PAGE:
What is the Effect of Oil on Chevron?
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The price of oil has plunged in recent weeks and in the process dragged along with it many energy stocks such as Chevron Corporation (CVX). During May, the oil price and United States Oil (USO) fell by over 17%(each) ; during June (UTD) oil has declined by 4.7% (UTD). This downward trend in oil price might continue in the following weeks. In such a case oil is likely to adversely affect Chevron's stock price. How did the recent plunge in oil price affect Chevron’s stock price? How will another fall in the price of oil affect Chevron?
During last month, Chevron’s stock declined by nearly 7% and thus presented one of its worst performing months in 2012. During May, the oil price (WTI spot) fell by 17%. There are many factors that could explain the recent drop in oil prices including: OPEC's ongoing stable oil production despite the tensions between Iran and the U.S; the rise in non-OPEC countries' oil production; the concerns regarding the debt crisis in Europe; and the possibility of an economic slowdown in U.S and China - two of the leading countries in oil consumption. It is obvious that the recent decline in oil prices adversely affected Chevron’s stock. Let’s examine the relation between the two indexes:
The chart below presents the changes in Chevron’s stock and oil's price (C12 future) during 2012 up to date.
As seen in the chart, both prices are strongly correlated. Between 2011 and 2012 the linear correlation between the daily percent changes of WTI oil (C12 future) and Chevron’s stock price was 0.59, which is a very strong and robust relation. This means the volatility of oil might explain nearly 35% of Chevron‘s stock volatility in 2011. During 2012, the linear correlation was slightly higher at 0.62, which means oil prices could explain nearly 40% of Chevron’s stock volatility.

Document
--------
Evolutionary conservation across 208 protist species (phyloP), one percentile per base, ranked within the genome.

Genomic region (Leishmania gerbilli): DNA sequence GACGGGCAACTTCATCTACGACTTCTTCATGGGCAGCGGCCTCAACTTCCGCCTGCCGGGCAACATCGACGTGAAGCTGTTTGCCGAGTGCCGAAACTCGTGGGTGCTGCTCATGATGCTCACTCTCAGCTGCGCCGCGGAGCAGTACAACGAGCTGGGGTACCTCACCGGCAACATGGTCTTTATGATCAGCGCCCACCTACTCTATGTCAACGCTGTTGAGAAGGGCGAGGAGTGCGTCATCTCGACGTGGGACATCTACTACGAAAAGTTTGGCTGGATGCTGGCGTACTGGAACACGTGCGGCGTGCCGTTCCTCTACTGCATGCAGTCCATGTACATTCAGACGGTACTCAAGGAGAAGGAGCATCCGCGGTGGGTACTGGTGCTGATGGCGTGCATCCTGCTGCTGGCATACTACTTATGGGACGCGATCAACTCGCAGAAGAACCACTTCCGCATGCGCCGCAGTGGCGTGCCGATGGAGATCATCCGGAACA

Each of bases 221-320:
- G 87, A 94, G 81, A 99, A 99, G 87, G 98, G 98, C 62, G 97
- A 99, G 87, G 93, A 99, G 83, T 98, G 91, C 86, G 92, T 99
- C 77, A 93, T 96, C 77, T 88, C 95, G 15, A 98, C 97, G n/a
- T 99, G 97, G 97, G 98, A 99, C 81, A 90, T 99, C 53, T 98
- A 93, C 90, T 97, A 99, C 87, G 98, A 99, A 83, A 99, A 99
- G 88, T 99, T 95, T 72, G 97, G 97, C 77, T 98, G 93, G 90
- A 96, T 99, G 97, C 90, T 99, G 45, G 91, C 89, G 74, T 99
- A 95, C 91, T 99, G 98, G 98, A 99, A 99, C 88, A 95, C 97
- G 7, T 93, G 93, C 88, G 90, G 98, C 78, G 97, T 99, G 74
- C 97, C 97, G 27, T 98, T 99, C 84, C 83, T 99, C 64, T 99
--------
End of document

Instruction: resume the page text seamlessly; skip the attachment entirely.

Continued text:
This high rate means oil has a substantial part in determining the direction of Chevron’s stock and could roughly explain 35% to 40% of the stock’s movement.
Another way to consider the relationship between oil and Chevron is via oil's effect on the company's revenues. According to Chevron’s financial statement (2011) the ratio of Chevron’s oil revenues out of its total revenues was over 47%. This means the share of oil sales out of the total revenues seems to coincide with the linear correlation between the stock and oil prices.
Assuming a linear relation between oil and the stock price, this could mean (assuming all things equal) if oil were to fall by another $5 from its current price and reach nearly $80, the stock of Chevron could decline by as much as $3.60 to $4 and settle at the $96-$95 range.
Therefore I suspect the recent decline in oil prices has had a major effect on the movement of Chevron's stock price and if oil will continue to trade down it should drag along with it Chevron by the approximate rate listed above.
This article on Chevron and Oil was first published
For further Reading: Will Oil Prices Continue to Fall?
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